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He draws arrows up, then around, and then down. An X marks the spot where the action really happens. Then he turns and starts to explain what he means.
Is he my football coach? No. He’s the TV weatherman. And TV weather forecasts (and forecasters) are getting more ridiculous by the day.
The weathermen and women — I’m sorry, meteorologists — draw so many patterns and waves and letters, I’m not sure if it’s going to rain or I should punt. And it doesn’t really matter what he or she says at this point anyway. Weather predictors all over town have been wrong more than they’ve been right lately. Remember the “dusting” we received a few Sundays ago? The one that had the Eagles playing in SnowBowl 2013?
I think it bothers me because they claim to be more accurate than at any other time in history. All have triple dipple scoopy doopy Doppler thingies that scan, one, two, three at a time, and yet they’re wrong. They have computer models from America, Europe, all around the world, and yet they’re wrong. They want me to trust them to predict something that can change at the drop of a hat, but they know the forecast a full seven days in advance…then they’re wrong.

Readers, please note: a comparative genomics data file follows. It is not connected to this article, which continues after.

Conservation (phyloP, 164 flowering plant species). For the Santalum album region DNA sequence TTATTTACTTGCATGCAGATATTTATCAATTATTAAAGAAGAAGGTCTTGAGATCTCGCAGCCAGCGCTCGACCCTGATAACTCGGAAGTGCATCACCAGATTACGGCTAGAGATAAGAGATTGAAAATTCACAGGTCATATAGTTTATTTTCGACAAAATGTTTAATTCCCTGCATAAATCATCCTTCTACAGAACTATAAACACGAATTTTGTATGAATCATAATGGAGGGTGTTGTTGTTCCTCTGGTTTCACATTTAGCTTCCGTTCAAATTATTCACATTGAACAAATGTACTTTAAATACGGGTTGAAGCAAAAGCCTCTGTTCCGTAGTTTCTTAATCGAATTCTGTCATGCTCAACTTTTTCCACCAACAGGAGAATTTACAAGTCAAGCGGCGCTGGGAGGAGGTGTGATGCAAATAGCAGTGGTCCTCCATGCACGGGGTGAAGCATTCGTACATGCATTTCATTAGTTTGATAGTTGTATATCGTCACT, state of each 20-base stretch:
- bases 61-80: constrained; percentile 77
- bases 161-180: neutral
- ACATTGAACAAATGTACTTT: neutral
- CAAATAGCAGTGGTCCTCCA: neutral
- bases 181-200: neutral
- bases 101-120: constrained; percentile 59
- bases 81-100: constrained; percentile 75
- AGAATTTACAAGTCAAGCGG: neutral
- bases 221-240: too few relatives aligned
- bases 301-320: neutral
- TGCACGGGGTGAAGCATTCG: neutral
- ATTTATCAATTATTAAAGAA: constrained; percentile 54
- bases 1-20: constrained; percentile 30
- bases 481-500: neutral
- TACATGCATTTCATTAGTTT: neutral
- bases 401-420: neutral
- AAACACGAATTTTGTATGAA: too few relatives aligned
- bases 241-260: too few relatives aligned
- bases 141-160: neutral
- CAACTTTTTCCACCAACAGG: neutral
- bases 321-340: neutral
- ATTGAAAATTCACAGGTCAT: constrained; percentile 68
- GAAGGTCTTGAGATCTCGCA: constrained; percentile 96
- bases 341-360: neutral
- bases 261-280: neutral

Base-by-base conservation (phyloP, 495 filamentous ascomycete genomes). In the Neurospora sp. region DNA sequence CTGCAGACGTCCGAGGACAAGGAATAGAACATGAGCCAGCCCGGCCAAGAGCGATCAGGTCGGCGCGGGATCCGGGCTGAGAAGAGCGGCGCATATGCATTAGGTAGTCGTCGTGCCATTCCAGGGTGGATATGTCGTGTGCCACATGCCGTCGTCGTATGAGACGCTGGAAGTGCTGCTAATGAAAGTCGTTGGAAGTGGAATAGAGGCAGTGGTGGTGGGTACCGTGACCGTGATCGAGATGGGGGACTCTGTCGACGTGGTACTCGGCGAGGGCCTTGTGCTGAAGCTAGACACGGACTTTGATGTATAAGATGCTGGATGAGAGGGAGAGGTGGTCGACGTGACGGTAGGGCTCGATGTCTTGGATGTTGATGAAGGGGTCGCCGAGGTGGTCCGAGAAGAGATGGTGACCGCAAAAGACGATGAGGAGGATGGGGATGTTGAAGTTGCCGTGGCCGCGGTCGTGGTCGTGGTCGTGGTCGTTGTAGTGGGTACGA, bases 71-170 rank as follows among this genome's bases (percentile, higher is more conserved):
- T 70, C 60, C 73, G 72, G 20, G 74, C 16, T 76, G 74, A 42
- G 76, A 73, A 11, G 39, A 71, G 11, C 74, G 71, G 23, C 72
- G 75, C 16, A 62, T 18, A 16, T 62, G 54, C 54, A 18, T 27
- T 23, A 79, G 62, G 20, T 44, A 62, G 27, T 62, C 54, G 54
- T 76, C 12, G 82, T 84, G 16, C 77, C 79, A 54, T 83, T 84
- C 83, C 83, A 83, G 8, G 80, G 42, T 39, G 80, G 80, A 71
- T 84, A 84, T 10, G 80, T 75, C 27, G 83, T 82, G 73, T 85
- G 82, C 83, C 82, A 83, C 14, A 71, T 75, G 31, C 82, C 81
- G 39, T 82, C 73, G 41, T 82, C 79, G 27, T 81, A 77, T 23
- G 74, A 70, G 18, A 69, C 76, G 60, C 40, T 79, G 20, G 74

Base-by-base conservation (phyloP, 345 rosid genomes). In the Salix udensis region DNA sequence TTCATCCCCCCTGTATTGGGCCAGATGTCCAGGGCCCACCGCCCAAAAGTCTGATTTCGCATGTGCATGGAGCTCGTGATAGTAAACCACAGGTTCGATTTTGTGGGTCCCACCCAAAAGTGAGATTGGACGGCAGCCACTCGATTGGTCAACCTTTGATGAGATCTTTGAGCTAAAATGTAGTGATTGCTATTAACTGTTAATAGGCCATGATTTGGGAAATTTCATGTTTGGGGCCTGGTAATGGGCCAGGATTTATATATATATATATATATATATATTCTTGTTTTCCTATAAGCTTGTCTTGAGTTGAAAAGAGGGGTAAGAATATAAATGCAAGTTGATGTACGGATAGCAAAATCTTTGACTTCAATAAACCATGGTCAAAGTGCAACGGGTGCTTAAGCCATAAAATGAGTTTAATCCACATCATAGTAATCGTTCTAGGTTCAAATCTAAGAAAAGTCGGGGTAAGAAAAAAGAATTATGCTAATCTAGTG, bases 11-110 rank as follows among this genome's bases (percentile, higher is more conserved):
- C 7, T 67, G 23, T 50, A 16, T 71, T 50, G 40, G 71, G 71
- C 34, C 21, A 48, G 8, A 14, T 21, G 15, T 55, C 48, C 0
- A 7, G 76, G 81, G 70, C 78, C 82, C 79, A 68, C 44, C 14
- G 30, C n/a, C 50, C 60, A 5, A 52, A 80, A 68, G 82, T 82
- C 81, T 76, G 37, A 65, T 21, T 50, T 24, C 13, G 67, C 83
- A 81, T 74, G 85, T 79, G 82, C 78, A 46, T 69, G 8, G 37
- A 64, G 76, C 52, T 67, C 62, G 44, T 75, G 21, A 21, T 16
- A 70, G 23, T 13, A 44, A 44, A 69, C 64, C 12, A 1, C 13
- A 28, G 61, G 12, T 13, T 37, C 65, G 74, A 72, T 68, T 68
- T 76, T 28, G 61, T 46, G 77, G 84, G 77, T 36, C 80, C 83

Oh, I know. It’s tricky. Things change quickly. Science! Then maybe don’t over-promise and under-deliver? Don’t promote yourselves as the “most accurate” anything, because a lot of the time, you aren’t.
It has been said that the definition of insanity is doing the same thing over and over again while expecting different results. So I gave up TV weather watching, even before that slippery Sunday when they all got it wrong…again.
I know you’re wondering — if I don’t get the weather for my region at the beginning of my work week from TV, then how on Earth do I know if I can drive, if I should call the airport to check my flight, if I should wear just the hat or the hat and the gloves?
My method is extremely scientific: I stick my head out the front door each morning. There, I decide which jacket to wear. I always carry umbrellas in my car and in my bag. If it looks like snow and is traditionally a month during which that can happen (think October through April), I put my boots in the car.
It’s a shame I don’t earn six figures for my “forecasts.” I’m usually right.
There's a big snow in the forecast tonight. I almost hope they're wrong again. I can't decide what's worse — the actual forecasts or the nonstop coverage of people buying eggs, milk, and shovels. Don’t even get me started on that.
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